An initial assessment shows Whanau Ora funding worth $7.7 million in 2011-12 was distributed without the full results being measured.
Under the Whanau Integration, Innovation and Engagement Fund, families can apply for up to $20,000 for help in achieving goals such as a healthier lifestyle or giving up gambling.
An evaluation, obtained under the Official Information Act, shows there is good evidence funding is helping families get results - but it is not known how many whanau plans have been written or completed.
An assessment of the fund was given to ministers in September.
Te Puni Kokiri says it will capture more data and a wider review is underway.
However, TPK says it is pleased with the fund's performance in its first two years. It says the evaluation has shown bringing families together is transformative in itself.
The Green Party says it is disappointed that Whanau Ora Minister Tariana Turia allowed the programme to go ahead without proper monitoring of its results.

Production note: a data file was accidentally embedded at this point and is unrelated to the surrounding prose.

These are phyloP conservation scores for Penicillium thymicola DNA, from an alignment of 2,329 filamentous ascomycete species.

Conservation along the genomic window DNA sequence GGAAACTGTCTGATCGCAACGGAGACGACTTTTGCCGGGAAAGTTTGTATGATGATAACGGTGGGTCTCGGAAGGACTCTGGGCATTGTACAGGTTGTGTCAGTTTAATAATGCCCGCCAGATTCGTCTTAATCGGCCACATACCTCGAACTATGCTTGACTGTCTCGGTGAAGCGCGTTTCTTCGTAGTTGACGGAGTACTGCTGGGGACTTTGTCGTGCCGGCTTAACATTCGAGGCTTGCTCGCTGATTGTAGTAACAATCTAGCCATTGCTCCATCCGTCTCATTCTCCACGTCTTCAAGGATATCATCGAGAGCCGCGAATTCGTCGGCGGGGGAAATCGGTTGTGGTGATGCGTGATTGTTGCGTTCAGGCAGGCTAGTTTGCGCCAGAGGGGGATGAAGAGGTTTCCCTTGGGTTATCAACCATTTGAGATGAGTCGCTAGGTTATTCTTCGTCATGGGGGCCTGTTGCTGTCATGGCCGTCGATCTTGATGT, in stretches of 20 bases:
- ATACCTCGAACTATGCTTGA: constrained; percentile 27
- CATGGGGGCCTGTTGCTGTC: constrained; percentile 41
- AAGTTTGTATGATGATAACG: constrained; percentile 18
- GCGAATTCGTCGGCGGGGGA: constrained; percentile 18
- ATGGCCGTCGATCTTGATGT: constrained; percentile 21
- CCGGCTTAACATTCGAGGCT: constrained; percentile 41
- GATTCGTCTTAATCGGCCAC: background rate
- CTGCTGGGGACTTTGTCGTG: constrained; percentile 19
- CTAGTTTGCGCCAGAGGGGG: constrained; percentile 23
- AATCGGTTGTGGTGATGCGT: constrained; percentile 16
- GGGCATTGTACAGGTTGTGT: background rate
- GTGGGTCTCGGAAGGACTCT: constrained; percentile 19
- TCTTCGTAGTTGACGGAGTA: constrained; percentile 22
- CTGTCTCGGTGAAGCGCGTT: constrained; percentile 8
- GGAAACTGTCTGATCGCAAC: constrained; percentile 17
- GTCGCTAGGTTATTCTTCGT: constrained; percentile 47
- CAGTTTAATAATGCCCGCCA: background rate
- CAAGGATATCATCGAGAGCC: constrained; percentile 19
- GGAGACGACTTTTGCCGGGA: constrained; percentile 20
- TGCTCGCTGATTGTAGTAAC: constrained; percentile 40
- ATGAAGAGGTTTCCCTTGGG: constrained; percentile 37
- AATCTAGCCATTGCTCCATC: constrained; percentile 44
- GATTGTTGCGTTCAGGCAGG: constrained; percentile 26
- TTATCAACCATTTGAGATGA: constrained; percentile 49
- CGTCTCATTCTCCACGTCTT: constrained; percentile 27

It says Mrs Turia should have prevented this from happening.
New Zealand First leader Winston Peters says there appears to be no robust auditing process.
John Tamihere, of provider Te Whanau o Waipareira Trust, says Whanau Ora has great potential.
But he says he would turn the tap down on the Whanau Integration, Innovation and Engagement Fund, because the rest of the programme is outstanding.
A manager at the National Network of Stopping Violence, Brian Gardner, says he wants the fund to stay because it means counsellors are now dealing with entire families instead of individuals.